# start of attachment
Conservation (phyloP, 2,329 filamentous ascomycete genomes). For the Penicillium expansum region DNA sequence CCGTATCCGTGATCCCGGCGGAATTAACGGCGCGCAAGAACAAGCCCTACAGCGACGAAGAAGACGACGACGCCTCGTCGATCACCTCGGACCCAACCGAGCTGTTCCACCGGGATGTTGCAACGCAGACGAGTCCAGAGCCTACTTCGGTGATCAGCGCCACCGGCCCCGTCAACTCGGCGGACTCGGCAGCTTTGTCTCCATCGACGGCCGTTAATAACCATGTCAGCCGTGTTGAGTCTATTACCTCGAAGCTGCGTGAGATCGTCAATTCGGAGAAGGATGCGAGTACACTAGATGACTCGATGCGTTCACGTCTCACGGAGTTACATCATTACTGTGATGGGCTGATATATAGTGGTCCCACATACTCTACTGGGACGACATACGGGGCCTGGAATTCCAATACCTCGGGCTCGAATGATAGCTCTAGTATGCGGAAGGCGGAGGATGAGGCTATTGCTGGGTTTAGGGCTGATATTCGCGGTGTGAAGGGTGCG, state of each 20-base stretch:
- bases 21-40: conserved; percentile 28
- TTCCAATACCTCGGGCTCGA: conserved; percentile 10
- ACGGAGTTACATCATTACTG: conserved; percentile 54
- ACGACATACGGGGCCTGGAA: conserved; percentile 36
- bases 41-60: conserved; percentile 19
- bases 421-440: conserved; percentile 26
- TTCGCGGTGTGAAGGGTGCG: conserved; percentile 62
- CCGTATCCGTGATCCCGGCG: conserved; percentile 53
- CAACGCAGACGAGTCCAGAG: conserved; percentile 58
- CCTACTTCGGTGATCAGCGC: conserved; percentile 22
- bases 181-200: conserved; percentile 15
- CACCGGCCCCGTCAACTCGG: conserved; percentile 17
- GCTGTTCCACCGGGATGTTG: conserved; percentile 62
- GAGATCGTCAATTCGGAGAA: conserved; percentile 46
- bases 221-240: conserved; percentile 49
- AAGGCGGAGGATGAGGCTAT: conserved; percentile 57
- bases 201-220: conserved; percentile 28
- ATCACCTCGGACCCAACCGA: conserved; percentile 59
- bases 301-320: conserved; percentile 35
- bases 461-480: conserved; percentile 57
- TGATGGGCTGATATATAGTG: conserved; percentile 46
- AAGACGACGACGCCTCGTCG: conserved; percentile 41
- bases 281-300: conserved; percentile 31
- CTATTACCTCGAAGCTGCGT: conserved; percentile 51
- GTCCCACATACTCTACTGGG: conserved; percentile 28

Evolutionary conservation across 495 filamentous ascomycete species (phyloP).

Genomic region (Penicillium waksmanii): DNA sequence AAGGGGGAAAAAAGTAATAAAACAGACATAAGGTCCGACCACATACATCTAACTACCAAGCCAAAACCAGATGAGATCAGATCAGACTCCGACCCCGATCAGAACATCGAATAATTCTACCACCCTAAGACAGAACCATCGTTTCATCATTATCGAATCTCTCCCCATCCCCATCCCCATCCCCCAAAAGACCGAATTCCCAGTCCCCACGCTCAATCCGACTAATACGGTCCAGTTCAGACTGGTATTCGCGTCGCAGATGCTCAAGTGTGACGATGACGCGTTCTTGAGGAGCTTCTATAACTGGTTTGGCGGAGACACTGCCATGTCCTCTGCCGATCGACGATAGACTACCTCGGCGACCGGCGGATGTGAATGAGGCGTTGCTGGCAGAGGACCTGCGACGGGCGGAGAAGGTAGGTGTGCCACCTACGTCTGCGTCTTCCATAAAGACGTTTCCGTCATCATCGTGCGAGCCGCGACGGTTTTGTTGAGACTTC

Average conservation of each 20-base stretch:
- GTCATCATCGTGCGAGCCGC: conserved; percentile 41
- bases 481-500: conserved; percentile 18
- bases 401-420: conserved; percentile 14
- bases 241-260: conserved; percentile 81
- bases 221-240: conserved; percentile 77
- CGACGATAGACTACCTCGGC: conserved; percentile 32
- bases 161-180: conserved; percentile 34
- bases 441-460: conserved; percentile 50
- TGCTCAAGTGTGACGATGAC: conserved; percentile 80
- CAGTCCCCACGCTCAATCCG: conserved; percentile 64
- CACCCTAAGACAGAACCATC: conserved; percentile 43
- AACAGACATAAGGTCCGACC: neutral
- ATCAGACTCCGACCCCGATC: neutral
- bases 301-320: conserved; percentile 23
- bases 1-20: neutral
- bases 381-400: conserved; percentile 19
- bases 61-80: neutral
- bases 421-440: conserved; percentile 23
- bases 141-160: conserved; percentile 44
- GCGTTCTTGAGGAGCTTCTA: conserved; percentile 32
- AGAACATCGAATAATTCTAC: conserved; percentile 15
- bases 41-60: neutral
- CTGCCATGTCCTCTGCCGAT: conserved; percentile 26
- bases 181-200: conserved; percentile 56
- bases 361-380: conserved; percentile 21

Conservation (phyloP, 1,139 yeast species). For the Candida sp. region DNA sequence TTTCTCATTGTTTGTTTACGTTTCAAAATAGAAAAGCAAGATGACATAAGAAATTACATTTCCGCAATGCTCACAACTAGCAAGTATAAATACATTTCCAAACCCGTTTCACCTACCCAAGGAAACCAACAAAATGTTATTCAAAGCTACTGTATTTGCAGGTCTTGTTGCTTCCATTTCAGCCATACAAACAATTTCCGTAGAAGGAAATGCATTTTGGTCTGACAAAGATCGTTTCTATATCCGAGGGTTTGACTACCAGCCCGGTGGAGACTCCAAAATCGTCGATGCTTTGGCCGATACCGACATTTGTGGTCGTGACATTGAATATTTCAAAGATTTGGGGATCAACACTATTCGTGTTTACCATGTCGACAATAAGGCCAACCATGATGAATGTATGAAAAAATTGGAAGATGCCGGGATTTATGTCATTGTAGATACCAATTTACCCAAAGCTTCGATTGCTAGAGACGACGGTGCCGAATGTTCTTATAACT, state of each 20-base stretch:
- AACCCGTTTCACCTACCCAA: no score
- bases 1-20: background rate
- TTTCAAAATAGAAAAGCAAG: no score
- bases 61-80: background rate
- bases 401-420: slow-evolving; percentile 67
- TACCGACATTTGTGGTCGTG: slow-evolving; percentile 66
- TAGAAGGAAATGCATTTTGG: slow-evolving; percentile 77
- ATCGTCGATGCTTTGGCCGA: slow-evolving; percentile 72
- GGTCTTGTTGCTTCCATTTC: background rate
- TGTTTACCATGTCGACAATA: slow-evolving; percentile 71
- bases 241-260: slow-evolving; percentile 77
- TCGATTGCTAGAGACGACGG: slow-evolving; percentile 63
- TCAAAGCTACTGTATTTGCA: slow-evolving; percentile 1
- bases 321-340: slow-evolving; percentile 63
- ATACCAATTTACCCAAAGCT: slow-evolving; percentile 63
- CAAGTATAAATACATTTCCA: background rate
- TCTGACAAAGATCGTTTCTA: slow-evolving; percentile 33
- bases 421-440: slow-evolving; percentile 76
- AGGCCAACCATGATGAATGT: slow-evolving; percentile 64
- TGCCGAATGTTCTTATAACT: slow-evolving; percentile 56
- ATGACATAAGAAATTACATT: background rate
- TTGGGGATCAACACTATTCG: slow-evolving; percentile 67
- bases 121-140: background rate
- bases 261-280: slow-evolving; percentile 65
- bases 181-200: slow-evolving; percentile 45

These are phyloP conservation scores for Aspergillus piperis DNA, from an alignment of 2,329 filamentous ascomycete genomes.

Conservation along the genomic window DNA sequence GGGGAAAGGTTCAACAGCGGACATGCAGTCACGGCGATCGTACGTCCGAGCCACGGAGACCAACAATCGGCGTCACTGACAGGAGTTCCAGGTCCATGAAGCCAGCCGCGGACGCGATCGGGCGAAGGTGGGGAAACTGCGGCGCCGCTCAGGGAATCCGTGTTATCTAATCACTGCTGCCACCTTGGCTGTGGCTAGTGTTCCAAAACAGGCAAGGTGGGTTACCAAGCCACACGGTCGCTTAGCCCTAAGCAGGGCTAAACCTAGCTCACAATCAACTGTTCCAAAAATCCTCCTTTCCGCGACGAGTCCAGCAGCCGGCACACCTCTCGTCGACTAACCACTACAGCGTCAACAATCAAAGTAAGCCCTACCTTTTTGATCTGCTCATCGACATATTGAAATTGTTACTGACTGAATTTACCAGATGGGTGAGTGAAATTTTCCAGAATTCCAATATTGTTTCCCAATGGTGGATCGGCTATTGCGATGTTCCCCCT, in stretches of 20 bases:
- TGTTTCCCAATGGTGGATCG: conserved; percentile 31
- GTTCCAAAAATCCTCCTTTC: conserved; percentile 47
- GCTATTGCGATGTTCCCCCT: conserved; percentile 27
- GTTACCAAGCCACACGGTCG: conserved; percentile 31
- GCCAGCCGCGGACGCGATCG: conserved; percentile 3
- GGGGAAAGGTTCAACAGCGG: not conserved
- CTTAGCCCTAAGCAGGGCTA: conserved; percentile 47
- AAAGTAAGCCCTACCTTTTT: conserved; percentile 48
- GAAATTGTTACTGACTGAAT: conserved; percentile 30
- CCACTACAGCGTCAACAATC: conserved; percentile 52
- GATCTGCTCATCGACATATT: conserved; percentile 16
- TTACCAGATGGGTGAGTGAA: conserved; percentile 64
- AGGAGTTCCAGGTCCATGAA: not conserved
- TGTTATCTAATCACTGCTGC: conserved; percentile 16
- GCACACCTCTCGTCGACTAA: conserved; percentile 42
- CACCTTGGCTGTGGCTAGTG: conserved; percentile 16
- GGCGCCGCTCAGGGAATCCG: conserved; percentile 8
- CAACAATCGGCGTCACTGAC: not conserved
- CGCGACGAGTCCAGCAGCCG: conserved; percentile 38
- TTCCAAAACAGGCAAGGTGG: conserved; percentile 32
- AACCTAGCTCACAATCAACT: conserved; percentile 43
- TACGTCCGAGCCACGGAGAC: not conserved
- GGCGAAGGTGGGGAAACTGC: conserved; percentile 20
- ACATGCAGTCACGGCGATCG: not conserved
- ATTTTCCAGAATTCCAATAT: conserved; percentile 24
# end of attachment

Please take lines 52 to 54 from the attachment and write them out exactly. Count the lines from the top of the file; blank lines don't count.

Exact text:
- CTGCCATGTCCTCTGCCGAT: conserved; percentile 26
- bases 181-200: conserved; percentile 56
- bases 361-380: conserved; percentile 21